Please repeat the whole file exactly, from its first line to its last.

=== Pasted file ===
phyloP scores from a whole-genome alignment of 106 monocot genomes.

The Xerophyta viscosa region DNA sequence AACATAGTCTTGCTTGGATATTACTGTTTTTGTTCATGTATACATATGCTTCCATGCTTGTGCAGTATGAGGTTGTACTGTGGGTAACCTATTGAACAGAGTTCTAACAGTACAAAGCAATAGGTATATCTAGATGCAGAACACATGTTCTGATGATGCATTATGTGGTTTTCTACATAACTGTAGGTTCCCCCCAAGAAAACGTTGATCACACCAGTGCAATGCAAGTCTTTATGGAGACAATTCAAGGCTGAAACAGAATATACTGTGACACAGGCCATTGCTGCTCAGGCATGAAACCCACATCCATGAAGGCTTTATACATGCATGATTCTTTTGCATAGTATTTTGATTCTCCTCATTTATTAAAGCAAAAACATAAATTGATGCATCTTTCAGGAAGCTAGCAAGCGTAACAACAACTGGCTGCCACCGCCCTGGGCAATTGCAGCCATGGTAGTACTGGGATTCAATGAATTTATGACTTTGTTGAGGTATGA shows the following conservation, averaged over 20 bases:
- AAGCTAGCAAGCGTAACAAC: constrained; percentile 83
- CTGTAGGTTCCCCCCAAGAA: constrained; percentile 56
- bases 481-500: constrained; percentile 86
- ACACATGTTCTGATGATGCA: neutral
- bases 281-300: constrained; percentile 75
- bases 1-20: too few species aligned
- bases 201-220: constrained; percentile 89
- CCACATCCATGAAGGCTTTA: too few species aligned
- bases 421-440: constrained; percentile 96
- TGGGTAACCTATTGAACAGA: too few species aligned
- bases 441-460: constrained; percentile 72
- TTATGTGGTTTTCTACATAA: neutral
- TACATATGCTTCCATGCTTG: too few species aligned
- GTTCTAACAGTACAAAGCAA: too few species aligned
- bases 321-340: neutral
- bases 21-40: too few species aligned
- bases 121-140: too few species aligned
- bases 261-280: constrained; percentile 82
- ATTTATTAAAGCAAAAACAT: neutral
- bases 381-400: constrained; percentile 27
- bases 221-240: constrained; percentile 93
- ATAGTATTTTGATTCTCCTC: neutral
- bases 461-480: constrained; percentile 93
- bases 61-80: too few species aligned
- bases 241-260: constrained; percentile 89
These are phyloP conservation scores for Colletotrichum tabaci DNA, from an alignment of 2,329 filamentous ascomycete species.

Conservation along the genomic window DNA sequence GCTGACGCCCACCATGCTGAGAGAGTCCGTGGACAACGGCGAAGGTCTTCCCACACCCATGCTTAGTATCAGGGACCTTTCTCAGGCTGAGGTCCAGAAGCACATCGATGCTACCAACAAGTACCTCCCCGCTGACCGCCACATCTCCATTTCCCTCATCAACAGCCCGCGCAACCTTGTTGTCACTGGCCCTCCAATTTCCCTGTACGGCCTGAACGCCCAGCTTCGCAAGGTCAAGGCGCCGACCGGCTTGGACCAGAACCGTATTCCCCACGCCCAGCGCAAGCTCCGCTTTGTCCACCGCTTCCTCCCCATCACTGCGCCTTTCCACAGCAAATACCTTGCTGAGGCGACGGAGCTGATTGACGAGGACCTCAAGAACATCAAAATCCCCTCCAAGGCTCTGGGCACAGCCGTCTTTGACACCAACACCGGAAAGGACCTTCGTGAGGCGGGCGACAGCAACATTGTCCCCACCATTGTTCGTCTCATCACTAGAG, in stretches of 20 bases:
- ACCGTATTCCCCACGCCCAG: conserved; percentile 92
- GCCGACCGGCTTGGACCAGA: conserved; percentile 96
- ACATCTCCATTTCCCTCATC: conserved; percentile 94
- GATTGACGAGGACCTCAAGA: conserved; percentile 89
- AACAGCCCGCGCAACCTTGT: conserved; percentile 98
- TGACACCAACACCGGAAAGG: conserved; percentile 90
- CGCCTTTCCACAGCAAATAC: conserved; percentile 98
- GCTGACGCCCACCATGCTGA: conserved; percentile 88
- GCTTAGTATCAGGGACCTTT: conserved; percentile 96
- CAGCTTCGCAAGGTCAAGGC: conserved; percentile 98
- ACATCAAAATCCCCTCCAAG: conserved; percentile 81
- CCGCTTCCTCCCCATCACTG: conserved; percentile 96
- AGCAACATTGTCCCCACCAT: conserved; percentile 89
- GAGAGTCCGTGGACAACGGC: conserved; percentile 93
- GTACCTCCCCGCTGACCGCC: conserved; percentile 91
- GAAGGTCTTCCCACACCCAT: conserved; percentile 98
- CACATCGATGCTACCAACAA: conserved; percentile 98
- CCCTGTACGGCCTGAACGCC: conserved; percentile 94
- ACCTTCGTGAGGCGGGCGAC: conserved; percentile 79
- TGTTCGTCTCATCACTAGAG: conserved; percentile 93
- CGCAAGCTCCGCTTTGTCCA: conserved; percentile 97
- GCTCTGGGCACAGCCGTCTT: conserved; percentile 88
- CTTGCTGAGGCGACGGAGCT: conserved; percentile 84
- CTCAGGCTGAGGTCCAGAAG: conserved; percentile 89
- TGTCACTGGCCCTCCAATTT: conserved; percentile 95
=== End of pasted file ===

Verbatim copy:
phyloP scores from a whole-genome alignment of 106 monocot genomes.

The Xerophyta viscosa region DNA sequence AACATAGTCTTGCTTGGATATTACTGTTTTTGTTCATGTATACATATGCTTCCATGCTTGTGCAGTATGAGGTTGTACTGTGGGTAACCTATTGAACAGAGTTCTAACAGTACAAAGCAATAGGTATATCTAGATGCAGAACACATGTTCTGATGATGCATTATGTGGTTTTCTACATAACTGTAGGTTCCCCCCAAGAAAACGTTGATCACACCAGTGCAATGCAAGTCTTTATGGAGACAATTCAAGGCTGAAACAGAATATACTGTGACACAGGCCATTGCTGCTCAGGCATGAAACCCACATCCATGAAGGCTTTATACATGCATGATTCTTTTGCATAGTATTTTGATTCTCCTCATTTATTAAAGCAAAAACATAAATTGATGCATCTTTCAGGAAGCTAGCAAGCGTAACAACAACTGGCTGCCACCGCCCTGGGCAATTGCAGCCATGGTAGTACTGGGATTCAATGAATTTATGACTTTGTTGAGGTATGA shows the following conservation, averaged over 20 bases:
- AAGCTAGCAAGCGTAACAAC: constrained; percentile 83
- CTGTAGGTTCCCCCCAAGAA: constrained; percentile 56
- bases 481-500: constrained; percentile 86
- ACACATGTTCTGATGATGCA: neutral
- bases 281-300: constrained; percentile 75
- bases 1-20: too few species aligned
- bases 201-220: constrained; percentile 89
- CCACATCCATGAAGGCTTTA: too few species aligned
- bases 421-440: constrained; percentile 96
- TGGGTAACCTATTGAACAGA: too few species aligned
- bases 441-460: constrained; percentile 72
- TTATGTGGTTTTCTACATAA: neutral
- TACATATGCTTCCATGCTTG: too few species aligned
- GTTCTAACAGTACAAAGCAA: too few species aligned
- bases 321-340: neutral
- bases 21-40: too few species aligned
- bases 121-140: too few species aligned
- bases 261-280: constrained; percentile 82
- ATTTATTAAAGCAAAAACAT: neutral
- bases 381-400: constrained; percentile 27
- bases 221-240: constrained; percentile 93
- ATAGTATTTTGATTCTCCTC: neutral
- bases 461-480: constrained; percentile 93
- bases 61-80: too few species aligned
- bases 241-260: constrained; percentile 89
These are phyloP conservation scores for Colletotrichum tabaci DNA, from an alignment of 2,329 filamentous ascomycete species.

Conservation along the genomic window DNA sequence GCTGACGCCCACCATGCTGAGAGAGTCCGTGGACAACGGCGAAGGTCTTCCCACACCCATGCTTAGTATCAGGGACCTTTCTCAGGCTGAGGTCCAGAAGCACATCGATGCTACCAACAAGTACCTCCCCGCTGACCGCCACATCTCCATTTCCCTCATCAACAGCCCGCGCAACCTTGTTGTCACTGGCCCTCCAATTTCCCTGTACGGCCTGAACGCCCAGCTTCGCAAGGTCAAGGCGCCGACCGGCTTGGACCAGAACCGTATTCCCCACGCCCAGCGCAAGCTCCGCTTTGTCCACCGCTTCCTCCCCATCACTGCGCCTTTCCACAGCAAATACCTTGCTGAGGCGACGGAGCTGATTGACGAGGACCTCAAGAACATCAAAATCCCCTCCAAGGCTCTGGGCACAGCCGTCTTTGACACCAACACCGGAAAGGACCTTCGTGAGGCGGGCGACAGCAACATTGTCCCCACCATTGTTCGTCTCATCACTAGAG, in stretches of 20 bases:
- ACCGTATTCCCCACGCCCAG: conserved; percentile 92
- GCCGACCGGCTTGGACCAGA: conserved; percentile 96
- ACATCTCCATTTCCCTCATC: conserved; percentile 94
- GATTGACGAGGACCTCAAGA: conserved; percentile 89
- AACAGCCCGCGCAACCTTGT: conserved; percentile 98
- TGACACCAACACCGGAAAGG: conserved; percentile 90
- CGCCTTTCCACAGCAAATAC: conserved; percentile 98
- GCTGACGCCCACCATGCTGA: conserved; percentile 88
- GCTTAGTATCAGGGACCTTT: conserved; percentile 96
- CAGCTTCGCAAGGTCAAGGC: conserved; percentile 98
- ACATCAAAATCCCCTCCAAG: conserved; percentile 81
- CCGCTTCCTCCCCATCACTG: conserved; percentile 96
- AGCAACATTGTCCCCACCAT: conserved; percentile 89
- GAGAGTCCGTGGACAACGGC: conserved; percentile 93
- GTACCTCCCCGCTGACCGCC: conserved; percentile 91
- GAAGGTCTTCCCACACCCAT: conserved; percentile 98
- CACATCGATGCTACCAACAA: conserved; percentile 98
- CCCTGTACGGCCTGAACGCC: conserved; percentile 94
- ACCTTCGTGAGGCGGGCGAC: conserved; percentile 79
- TGTTCGTCTCATCACTAGAG: conserved; percentile 93
- CGCAAGCTCCGCTTTGTCCA: conserved; percentile 97
- GCTCTGGGCACAGCCGTCTT: conserved; percentile 88
- CTTGCTGAGGCGACGGAGCT: conserved; percentile 84
- CTCAGGCTGAGGTCCAGAAG: conserved; percentile 89
- TGTCACTGGCCCTCCAATTT: conserved; percentile 95